Lawyers in Cameroon abandoned their gowns and wigs Monday as they launched a five-day protest to express their dissatisfaction over the lack of respect shown to them by the country’s magistracy, military and executive branch.
The decision was made by the Cameroon Bar Association, which met on Nov. 21 following the arrest and detention of lawyers who were charged with “contempt of court and destruction.”
The incident occurred on Nov. 10 at a court in the city of Douala, where two lawyers were facing trial on charges of corruption. They were said to have collected a large sum of money from a client who ended up receiving an 18-year sentence instead of 18 months. A relative of the client went to the judge to claim back the money paid, but he referred them to the lawyers, who admitted receiving the money.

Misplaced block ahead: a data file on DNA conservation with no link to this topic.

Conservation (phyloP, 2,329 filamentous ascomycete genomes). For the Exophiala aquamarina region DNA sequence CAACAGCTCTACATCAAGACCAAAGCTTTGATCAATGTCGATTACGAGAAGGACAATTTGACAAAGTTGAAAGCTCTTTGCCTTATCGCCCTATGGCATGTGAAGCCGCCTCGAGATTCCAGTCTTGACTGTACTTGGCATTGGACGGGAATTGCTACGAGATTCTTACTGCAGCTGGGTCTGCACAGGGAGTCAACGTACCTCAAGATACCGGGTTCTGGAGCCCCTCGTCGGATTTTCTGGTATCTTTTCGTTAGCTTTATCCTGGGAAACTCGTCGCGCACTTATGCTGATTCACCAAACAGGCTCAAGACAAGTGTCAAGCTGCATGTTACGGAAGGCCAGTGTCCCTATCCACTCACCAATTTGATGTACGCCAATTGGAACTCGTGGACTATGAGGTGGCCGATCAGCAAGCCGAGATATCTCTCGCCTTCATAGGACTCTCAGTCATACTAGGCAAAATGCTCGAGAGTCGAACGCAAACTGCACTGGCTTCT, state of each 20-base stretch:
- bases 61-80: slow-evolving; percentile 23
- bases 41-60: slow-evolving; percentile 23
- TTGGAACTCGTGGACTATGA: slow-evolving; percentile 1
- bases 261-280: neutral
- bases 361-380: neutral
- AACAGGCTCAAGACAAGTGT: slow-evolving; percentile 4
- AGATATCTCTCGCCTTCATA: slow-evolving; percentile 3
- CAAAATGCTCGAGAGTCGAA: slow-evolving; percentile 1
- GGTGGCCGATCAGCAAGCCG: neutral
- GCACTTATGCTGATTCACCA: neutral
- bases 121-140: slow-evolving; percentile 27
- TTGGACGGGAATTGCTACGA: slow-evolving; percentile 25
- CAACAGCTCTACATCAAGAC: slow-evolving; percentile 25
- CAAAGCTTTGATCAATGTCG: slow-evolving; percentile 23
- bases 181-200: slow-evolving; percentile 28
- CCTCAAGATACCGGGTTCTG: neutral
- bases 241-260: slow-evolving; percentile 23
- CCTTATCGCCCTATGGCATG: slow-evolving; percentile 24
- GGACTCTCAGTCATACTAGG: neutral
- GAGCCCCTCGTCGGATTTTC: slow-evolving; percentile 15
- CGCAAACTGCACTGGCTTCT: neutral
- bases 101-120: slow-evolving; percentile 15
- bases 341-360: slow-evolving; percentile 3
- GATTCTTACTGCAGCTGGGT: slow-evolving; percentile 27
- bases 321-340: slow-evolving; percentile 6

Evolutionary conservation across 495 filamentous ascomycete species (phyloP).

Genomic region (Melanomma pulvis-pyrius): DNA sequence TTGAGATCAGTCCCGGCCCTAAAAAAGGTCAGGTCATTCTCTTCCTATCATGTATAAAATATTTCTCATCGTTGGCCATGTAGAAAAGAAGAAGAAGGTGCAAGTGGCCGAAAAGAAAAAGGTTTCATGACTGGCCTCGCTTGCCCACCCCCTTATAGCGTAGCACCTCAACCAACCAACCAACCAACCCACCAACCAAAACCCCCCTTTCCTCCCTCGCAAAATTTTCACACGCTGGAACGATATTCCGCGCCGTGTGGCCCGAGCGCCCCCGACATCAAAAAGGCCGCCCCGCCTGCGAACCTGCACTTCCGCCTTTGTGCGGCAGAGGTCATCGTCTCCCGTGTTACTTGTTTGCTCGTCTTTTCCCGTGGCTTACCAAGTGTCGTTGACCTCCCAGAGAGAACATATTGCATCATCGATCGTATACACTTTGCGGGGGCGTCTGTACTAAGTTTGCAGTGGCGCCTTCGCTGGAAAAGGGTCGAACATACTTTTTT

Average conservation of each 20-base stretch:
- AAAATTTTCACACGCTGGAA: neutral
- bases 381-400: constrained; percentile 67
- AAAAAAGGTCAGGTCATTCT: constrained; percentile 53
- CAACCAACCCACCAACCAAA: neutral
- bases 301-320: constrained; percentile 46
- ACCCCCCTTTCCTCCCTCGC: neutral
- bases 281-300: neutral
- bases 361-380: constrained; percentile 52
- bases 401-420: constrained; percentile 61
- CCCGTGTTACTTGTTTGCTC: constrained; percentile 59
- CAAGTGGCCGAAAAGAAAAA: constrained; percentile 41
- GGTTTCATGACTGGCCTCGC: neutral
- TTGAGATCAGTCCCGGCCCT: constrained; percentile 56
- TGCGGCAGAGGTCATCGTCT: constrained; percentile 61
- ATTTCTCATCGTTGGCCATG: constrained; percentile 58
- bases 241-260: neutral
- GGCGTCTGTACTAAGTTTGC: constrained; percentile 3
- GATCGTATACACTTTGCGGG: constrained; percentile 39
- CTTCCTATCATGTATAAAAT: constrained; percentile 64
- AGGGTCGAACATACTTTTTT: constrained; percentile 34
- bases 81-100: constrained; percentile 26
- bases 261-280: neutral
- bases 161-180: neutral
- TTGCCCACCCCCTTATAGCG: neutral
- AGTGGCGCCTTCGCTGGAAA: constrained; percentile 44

The two lawyers were remanded in custody on Nov. 9 and sought bail the next day, but the judge adjourned the matter to Nov. 25. Other lawyers present did not welcome the decision and expressed themselves vocally. Moments later, police officers and gendarmes entered the courtroom and dispersed the angry lawyers with tear gas. Some of the lawyers sustained injuries during the commotion.
While the Cameroonian press portrayed the event as “a strike,” for lawyer Djanda Maurice, this is not the case.
“The council of order has decided to suspend robe-wearing for a week. We did not talk about a strike. This means that we won’t do anything that we usually do when we wear our black dresses,” he explained